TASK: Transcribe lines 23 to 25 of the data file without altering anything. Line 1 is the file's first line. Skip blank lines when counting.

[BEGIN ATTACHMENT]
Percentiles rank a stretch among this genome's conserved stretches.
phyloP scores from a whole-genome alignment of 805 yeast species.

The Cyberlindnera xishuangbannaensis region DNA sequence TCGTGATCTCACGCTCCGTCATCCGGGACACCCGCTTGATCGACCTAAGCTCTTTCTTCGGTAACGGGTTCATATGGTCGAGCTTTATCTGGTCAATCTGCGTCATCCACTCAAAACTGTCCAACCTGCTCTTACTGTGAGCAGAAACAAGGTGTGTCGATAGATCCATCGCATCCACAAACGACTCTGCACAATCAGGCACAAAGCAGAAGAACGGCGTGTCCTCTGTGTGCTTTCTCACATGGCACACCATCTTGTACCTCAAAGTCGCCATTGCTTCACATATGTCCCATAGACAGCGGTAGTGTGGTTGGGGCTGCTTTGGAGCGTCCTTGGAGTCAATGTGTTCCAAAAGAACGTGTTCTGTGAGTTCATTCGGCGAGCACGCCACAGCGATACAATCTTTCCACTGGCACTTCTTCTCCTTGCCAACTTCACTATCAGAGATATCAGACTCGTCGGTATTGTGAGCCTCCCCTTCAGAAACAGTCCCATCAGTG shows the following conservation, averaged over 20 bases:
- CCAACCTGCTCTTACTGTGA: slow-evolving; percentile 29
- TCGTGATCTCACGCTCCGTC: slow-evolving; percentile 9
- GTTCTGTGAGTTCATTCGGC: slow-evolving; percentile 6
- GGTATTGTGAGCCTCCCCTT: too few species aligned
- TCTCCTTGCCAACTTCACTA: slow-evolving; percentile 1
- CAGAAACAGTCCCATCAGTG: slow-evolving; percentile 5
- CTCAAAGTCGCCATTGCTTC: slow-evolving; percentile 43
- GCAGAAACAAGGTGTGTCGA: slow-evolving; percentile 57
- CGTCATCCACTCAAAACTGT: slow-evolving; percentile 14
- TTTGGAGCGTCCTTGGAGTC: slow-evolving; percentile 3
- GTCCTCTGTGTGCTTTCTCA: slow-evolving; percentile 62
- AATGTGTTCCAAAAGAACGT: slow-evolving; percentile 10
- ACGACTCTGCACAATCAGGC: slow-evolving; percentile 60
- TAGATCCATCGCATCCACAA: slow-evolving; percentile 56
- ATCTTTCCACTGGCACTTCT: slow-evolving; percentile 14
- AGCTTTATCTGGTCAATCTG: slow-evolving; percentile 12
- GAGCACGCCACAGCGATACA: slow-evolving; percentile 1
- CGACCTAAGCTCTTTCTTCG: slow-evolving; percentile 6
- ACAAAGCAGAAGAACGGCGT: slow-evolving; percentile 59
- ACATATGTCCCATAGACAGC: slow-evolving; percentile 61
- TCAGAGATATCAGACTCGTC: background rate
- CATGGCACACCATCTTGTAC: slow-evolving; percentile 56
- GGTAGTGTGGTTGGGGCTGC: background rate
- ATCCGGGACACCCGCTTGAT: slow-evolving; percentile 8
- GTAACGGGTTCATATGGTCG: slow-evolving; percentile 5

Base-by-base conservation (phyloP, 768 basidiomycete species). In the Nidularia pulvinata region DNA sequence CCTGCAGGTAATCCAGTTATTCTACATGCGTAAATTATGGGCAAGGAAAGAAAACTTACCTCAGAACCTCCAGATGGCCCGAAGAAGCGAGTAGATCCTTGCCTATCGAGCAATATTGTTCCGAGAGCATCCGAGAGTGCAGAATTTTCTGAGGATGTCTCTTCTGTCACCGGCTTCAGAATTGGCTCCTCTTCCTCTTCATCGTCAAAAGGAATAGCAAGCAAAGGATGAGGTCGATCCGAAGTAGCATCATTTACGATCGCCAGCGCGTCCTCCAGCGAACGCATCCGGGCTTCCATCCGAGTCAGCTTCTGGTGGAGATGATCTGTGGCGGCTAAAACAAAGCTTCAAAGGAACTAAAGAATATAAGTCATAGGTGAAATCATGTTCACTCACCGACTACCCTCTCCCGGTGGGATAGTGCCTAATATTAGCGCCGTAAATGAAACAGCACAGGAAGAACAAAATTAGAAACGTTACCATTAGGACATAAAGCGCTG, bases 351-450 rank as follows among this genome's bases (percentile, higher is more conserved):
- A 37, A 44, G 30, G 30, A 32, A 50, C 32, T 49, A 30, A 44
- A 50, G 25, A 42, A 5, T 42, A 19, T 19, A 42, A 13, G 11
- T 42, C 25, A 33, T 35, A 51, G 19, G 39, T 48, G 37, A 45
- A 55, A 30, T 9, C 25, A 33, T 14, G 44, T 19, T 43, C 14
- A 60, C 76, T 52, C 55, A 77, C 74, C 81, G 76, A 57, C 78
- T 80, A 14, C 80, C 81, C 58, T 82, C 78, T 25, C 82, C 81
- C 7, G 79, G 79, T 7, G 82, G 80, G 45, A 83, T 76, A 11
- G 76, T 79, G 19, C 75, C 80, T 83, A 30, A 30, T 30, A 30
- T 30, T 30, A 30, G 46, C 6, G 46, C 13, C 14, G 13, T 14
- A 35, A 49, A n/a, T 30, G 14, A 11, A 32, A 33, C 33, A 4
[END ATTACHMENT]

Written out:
- ACATATGTCCCATAGACAGC: slow-evolving; percentile 61
- TCAGAGATATCAGACTCGTC: background rate
- CATGGCACACCATCTTGTAC: slow-evolving; percentile 56